The track construction from Hesperange to the city had not progressed enough to accommodate a steam locomotive. From 1864 several prominent figures put their support behind the idea of constructing a second railway line; these included a Brussels book printer. It was to go from Wasserbillig, along the Sauer, via Ettelbrück, along the Attert and the Belgian border, via Kleinbettingen to Pétange, where the centre of the new network was to be located. From Pétange it was to go on to Esch-Alzette. On 19 March 1869, to realise this project, a law created the Compagnie des chemins de fer Prince-Henri. Prince Henry was at the time the Lieutenant-Governor of Luxembourg. In the spring of 1870, work started in two places: the line Esch-Alzette – Pétange – Steinfort and the line Pétange – Fond-de-Gras. At the same time the line Clemency – Autelbas – Arlon was started. From 1 August 1873, the first trains run on the new PH network: Esch-Alzette – Pétange Pétange – Steinfort Hagen – Kleinbettingen.1873 – 1874: From Diekirch, along the Sauer, a new project was started, the Ettelbrück-Wasserbillig line.
50 km in length, in order to avoid tunnels it went all the way through the Sauer valley up to Wasserbillig. On 20 October 1873 the Diekirch – Echternach line was inaugurated in the presence of Prince Henry, in Echternach, it was only functional from 8 December 1873, as there was still some work to be done. On 20 May 1874 the Echternach-Wasserbillig line started work. In 1874, the double track Pétange -- Athus line was built. During 1874 – 1877, the customers of the ironworks were losing interest in Luxembourgish cast iron. Due to its high phosphorus contents, it was too brittle, its price fell from 140 to 45 francs per tonne. The first crisis was unavoidable, 40% of the ironworkers lost their jobs; the Prince-Henri company went bankrupt. In 1877, the government stepped in and in 1878 formed a new company, along with private investors, the “Société Luxembourgeoise des Minières et Chemins de Fer Prince Henri”, its abbreviation remained “PH”. Sidney Thomas and his cousin Percy Gilchrist invented a new procedure to produce steel from the phosphorus cast iron.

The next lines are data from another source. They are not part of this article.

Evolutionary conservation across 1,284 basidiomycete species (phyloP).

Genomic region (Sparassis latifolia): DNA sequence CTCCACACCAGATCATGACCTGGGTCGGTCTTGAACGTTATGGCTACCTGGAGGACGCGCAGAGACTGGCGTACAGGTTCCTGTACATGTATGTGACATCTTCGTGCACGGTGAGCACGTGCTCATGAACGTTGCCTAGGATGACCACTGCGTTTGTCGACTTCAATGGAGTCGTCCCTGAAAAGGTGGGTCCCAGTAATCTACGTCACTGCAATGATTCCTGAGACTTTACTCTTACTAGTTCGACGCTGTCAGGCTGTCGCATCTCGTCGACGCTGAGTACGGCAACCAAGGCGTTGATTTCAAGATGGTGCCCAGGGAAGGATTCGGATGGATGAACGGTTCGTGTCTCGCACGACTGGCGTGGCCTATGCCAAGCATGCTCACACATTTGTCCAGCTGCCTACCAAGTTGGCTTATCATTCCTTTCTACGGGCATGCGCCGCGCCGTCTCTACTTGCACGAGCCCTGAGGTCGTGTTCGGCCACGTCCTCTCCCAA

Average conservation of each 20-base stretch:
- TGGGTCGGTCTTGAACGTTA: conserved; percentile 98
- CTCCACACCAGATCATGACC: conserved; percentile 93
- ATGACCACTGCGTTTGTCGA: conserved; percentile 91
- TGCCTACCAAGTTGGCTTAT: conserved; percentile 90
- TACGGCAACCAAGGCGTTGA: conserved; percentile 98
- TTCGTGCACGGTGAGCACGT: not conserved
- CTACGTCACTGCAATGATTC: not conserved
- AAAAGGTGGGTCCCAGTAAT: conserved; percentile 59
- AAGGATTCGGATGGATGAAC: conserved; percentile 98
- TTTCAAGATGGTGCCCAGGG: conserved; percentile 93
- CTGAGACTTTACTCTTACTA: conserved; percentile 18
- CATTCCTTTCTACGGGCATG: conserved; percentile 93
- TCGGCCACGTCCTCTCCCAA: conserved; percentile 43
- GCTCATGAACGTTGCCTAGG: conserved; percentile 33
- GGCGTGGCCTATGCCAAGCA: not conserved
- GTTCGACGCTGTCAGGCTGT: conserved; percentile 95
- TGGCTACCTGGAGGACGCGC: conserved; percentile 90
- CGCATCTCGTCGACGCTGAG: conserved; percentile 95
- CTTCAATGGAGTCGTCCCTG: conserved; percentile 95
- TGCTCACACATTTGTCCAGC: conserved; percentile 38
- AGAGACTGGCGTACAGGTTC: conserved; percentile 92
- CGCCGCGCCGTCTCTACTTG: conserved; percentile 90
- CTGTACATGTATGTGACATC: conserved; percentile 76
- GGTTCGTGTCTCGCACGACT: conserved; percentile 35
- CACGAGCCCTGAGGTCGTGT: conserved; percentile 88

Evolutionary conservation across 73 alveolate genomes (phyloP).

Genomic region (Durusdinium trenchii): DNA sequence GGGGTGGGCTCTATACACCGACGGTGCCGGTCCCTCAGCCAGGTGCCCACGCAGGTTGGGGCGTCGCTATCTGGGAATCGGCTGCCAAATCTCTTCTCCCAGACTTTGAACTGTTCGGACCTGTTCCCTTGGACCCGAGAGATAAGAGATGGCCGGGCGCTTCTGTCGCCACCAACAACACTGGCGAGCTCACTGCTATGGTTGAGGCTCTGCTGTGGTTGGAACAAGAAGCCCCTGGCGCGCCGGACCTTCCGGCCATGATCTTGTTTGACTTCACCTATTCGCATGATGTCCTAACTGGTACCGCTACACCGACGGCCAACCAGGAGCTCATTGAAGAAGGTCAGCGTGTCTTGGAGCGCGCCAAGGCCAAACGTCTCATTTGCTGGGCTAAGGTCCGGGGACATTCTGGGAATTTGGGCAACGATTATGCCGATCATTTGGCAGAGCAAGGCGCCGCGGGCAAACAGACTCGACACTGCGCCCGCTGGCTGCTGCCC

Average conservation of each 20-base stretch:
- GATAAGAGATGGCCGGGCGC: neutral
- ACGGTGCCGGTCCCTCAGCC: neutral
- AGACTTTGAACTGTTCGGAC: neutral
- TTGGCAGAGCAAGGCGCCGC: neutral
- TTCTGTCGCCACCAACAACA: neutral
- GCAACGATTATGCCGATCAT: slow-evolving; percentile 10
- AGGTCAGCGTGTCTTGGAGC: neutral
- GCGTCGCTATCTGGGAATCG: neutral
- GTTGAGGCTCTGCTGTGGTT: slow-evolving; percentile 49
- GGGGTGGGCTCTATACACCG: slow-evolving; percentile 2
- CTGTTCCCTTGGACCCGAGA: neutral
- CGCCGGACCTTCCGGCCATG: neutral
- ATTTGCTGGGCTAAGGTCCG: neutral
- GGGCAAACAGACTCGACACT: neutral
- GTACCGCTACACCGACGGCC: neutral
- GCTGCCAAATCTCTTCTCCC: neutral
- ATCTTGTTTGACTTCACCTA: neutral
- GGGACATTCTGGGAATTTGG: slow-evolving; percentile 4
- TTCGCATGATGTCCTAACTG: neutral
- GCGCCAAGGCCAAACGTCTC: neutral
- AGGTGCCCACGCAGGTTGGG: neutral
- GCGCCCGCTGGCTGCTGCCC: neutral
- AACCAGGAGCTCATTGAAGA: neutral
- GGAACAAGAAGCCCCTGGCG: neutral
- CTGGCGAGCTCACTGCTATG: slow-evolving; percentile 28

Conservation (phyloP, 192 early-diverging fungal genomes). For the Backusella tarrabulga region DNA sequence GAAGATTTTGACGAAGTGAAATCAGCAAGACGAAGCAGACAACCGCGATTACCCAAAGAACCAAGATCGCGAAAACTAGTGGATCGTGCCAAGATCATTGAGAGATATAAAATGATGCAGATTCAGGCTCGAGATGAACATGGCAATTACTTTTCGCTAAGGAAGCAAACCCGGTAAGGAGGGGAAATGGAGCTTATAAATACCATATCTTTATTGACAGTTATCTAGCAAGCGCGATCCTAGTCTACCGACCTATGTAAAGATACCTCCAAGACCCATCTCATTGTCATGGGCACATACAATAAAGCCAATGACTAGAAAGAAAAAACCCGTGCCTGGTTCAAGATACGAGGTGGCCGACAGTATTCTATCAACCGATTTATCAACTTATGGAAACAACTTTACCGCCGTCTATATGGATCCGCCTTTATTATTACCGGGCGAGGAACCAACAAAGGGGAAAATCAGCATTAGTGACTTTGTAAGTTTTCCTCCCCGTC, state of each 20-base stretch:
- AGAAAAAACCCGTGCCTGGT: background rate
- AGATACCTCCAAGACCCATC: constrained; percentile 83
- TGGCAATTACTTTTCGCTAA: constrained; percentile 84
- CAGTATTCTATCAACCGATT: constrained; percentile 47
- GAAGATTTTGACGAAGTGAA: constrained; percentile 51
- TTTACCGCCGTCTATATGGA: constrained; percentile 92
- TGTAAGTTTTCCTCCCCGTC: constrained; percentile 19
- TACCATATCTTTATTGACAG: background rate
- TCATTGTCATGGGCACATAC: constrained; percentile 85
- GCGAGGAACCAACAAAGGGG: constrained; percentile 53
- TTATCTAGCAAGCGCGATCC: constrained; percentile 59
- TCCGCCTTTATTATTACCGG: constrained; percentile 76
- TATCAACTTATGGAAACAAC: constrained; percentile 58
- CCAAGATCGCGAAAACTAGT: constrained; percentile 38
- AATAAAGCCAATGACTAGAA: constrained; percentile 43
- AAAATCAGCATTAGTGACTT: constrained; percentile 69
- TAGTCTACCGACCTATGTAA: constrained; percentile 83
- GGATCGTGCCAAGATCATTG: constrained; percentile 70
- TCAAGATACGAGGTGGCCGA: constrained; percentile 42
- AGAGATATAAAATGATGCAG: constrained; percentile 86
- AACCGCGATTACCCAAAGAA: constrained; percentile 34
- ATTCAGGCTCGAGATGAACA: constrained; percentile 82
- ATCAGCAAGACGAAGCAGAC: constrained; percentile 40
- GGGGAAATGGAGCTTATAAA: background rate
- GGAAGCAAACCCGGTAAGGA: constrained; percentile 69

This created a boom for Luxembourgish steel-working, new steelworks and rolling mills sprung up. The new PH company made efforts to finish construction of their lines. On the Steinfort - Ettelbrück section, the longest tunnel of L
Pétange is a commune and town in south-western Luxembourg. It is part of the canton of Esch-sur-Alzette. Pétange lies on the borders with both France; as of 2007, the town of Pétange, which lies in the north of the commune, has a population of 7,399. Other towns within the commune include Rodange; the commune is one of the smallest communes of Luxembourg, yet is the fifth-most populous. It is the most-populous commune without city status; the modern settlement of Pétange was first mentioned in 938 by the name'Perdgitten'. Six centuries Pétange had still not acquired much prominence. In 1601, the boundary between Luxembourg and the Duchy of Lorraine was definitively demarcated for the first time; the modern commune was divided between the two, with the town of Pétange going to Luxembourg, but the towns of Rodange and Lamadelaine, which are further to the south, lying on the Lorrainian side of the border. When, in 1795, Luxembourg was annexed into Revolutionary France as part of the département of Forêts, its former territories were reunited, the commune's territory was established as it is today.
However, when Luxembourg passed to the United Kingdom of the Netherlands, after the Congress of Vienna, the towns of Rodange and Lamadelaine passed with it. The town's importance grew in the late nineteenth century, thanks to the booming iron-mining and steel industries; the first railway into Pétange was opened in 1873. Further railway lines were added to Luxembourg City. On 9 September 1944, Pétange became the first commune in the country to be liberated by Allied soldiers at the end of the German occupation in the Second World War. In remembrance to the first soldier to die in the liberation, a memorial was erected in his honor: Hyman Josefson Square; the commune lies in the extreme south-west of Luxembourg, bordering both the French département of Meurthe-et-Moselle and the Belgian province of Luxembourg. The town of Rodange lies just across the border from the Belgian town of Aubange. Pétange is situated at the west end of the Red Lands: iron-rich sedimentary rocks that form the far south and south-west of Luxembourg.